As we've been reporting over the past few months, radical changes in understanding religious freedom in the United States are the product of a movement loosely known as "Christian Dominionism." This extreme, but well-organized and well-funded group seeks to "take dominion" over "7 Mountains" of culture, including education.
Setting the tone of the Board's vote on curriculum changes on May 21 was an opening prayer offered by lawyer and author, Cynthia Dunbar, who declared in the prayer that the United States was a Christian nation governed by Christian principles. In her book, One Nation Under God: How the Left Is Trying to Erase What Made Us Great, Dunbar, a member of the Texas State Board of Education whose views may affect what your children learn, claims:
Christians should “occupy” all nations. President-elect Barack Obama’s pro-choice stance on abortion is the same sort of “fascist, supremacist attitude exhibited by Mussolini and Hitler.” Public education is tyrannical, unconstitutional and the Satan-following Left’s “subtly deceptive tool of perversion.” And parents who surrender their children to government-run schools are “throwing them into the enemy’s flames even as the children of Israel threw their children to Moloch.”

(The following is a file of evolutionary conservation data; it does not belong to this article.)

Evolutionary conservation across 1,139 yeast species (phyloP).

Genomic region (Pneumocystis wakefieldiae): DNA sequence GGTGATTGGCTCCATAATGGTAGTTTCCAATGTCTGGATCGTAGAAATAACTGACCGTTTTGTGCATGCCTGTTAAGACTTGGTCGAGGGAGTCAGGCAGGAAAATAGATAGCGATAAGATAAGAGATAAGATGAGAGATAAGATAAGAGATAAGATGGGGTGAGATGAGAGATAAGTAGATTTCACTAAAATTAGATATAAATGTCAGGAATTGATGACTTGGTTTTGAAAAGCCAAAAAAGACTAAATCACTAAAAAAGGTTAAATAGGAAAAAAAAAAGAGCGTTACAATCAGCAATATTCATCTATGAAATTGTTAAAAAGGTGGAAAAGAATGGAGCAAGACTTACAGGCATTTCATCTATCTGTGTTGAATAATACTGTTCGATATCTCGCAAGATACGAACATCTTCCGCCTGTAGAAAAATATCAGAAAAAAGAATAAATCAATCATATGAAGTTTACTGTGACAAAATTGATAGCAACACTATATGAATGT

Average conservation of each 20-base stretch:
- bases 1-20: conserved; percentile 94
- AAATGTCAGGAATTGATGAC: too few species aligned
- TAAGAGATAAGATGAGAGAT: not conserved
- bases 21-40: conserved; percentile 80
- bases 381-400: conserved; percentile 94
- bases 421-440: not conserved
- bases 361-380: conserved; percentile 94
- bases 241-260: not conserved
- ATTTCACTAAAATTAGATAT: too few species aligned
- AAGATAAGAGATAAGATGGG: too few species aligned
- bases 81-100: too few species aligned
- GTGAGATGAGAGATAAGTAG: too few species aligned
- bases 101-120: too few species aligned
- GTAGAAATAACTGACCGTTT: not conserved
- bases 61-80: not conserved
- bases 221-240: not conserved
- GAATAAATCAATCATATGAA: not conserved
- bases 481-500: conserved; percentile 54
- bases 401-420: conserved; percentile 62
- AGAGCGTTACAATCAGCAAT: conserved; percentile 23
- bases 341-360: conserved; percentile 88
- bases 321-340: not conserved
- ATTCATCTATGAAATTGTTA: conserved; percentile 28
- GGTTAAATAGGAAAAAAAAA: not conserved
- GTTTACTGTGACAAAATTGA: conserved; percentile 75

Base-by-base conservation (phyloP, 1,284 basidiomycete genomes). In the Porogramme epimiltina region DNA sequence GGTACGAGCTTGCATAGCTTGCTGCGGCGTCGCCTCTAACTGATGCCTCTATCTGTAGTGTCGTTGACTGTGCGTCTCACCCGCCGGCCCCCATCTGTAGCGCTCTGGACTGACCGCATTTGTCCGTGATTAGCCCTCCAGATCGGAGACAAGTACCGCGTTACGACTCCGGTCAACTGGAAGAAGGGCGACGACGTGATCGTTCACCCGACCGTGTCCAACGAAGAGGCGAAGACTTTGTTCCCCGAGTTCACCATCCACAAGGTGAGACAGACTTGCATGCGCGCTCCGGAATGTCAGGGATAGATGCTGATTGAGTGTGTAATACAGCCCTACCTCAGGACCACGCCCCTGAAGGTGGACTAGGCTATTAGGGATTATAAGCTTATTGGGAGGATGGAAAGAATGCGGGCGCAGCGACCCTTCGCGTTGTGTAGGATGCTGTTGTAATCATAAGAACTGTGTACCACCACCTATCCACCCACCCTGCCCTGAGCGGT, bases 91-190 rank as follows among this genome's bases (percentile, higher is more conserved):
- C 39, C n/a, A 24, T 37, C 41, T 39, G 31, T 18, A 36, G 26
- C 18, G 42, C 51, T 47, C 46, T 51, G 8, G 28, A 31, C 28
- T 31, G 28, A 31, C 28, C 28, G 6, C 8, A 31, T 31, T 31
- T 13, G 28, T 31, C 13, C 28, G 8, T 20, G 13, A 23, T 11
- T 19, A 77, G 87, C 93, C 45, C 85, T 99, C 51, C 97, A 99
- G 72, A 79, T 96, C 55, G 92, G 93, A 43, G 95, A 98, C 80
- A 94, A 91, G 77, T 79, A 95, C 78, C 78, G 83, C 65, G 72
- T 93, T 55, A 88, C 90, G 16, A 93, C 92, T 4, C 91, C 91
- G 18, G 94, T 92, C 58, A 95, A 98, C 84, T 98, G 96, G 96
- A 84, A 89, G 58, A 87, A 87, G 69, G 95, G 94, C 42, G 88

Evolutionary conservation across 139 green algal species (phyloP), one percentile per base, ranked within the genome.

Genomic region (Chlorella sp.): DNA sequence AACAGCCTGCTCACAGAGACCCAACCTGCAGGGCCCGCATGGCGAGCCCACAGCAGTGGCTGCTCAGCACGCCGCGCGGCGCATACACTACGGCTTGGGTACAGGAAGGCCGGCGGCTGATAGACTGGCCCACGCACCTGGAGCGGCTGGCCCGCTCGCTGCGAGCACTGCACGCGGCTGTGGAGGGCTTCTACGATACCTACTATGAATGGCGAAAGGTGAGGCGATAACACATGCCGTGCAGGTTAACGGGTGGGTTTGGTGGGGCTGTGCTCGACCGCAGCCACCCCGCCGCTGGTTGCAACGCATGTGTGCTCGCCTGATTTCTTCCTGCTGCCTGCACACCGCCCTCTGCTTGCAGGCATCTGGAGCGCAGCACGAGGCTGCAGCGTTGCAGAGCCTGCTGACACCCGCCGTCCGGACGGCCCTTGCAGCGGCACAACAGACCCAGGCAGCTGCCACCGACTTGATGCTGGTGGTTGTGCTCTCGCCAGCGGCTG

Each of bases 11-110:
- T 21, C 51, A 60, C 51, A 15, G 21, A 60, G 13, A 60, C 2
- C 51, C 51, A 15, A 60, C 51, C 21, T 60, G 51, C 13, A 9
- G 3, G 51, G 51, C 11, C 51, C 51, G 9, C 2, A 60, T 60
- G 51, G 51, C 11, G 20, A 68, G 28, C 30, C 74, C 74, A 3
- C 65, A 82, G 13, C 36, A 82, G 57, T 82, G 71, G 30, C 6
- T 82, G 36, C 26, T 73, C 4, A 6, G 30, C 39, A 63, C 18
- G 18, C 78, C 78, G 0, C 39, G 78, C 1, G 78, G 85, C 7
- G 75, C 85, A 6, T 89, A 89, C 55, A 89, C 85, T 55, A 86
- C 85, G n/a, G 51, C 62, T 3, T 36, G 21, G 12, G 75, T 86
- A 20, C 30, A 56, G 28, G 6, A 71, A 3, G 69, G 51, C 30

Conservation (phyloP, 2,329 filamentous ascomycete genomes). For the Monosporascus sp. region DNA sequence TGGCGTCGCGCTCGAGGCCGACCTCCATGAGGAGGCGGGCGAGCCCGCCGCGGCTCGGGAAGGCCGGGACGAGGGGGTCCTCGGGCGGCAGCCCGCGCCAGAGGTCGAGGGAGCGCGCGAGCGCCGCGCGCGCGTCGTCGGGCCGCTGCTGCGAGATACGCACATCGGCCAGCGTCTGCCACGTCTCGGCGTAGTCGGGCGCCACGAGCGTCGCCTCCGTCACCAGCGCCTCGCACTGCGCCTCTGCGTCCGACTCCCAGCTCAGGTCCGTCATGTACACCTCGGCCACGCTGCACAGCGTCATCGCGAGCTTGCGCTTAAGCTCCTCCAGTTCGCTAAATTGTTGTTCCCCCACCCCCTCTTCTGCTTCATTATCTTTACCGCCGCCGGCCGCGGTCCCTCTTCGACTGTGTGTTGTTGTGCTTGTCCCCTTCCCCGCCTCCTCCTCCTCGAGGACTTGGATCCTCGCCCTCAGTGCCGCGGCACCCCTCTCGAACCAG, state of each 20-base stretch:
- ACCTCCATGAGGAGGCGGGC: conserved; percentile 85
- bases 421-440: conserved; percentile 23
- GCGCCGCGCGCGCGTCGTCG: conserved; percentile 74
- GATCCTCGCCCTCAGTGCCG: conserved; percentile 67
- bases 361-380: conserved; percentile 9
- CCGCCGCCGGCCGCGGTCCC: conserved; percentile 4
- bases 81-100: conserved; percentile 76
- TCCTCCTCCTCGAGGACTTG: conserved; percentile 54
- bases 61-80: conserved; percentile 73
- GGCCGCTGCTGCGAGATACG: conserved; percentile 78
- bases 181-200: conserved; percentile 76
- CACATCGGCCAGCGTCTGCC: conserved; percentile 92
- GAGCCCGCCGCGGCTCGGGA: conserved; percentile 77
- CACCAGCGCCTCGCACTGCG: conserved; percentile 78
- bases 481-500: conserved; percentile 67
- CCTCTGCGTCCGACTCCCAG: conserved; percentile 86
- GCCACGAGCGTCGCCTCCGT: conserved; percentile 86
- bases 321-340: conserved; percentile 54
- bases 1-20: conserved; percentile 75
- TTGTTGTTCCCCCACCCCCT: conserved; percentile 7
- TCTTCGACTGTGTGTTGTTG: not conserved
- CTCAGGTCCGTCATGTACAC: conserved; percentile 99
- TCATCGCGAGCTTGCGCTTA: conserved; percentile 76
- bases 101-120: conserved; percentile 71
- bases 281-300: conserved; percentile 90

This type of language is reflective of Dominionism, and to help us understand what Christian Dominionism is and why voters should be concerned will be Leah Burton, an expert on this topic who serves on the Board of the Military Religious Freedom Foundation. Her book on a major political figure who is a part of the Christian Dominionist movement should be available within the year.
Liars For Jesus – A Look at David Barton's Version of History.
Back in April, 2009, Right Wing Watch reported that the Texas State Board of Education appointed "experts" to guide the Board with the revision of social studies curriculum standards for Texas public schools. They included "David Barton of the fundamentalist, Texas-based group WallBuilders, whose degree is in religious education, not the social sciences, and the Rev. Peter Marshall of Peter Marshall Ministries in Massachusetts, who suggests that California wildfires and Hurricane Katrina were divine punishments for tolerance of homosexuality." Citing information gathered by the Texas Freedom Network, Right Wing Watch, the blog of People for the American Way, went on to report that: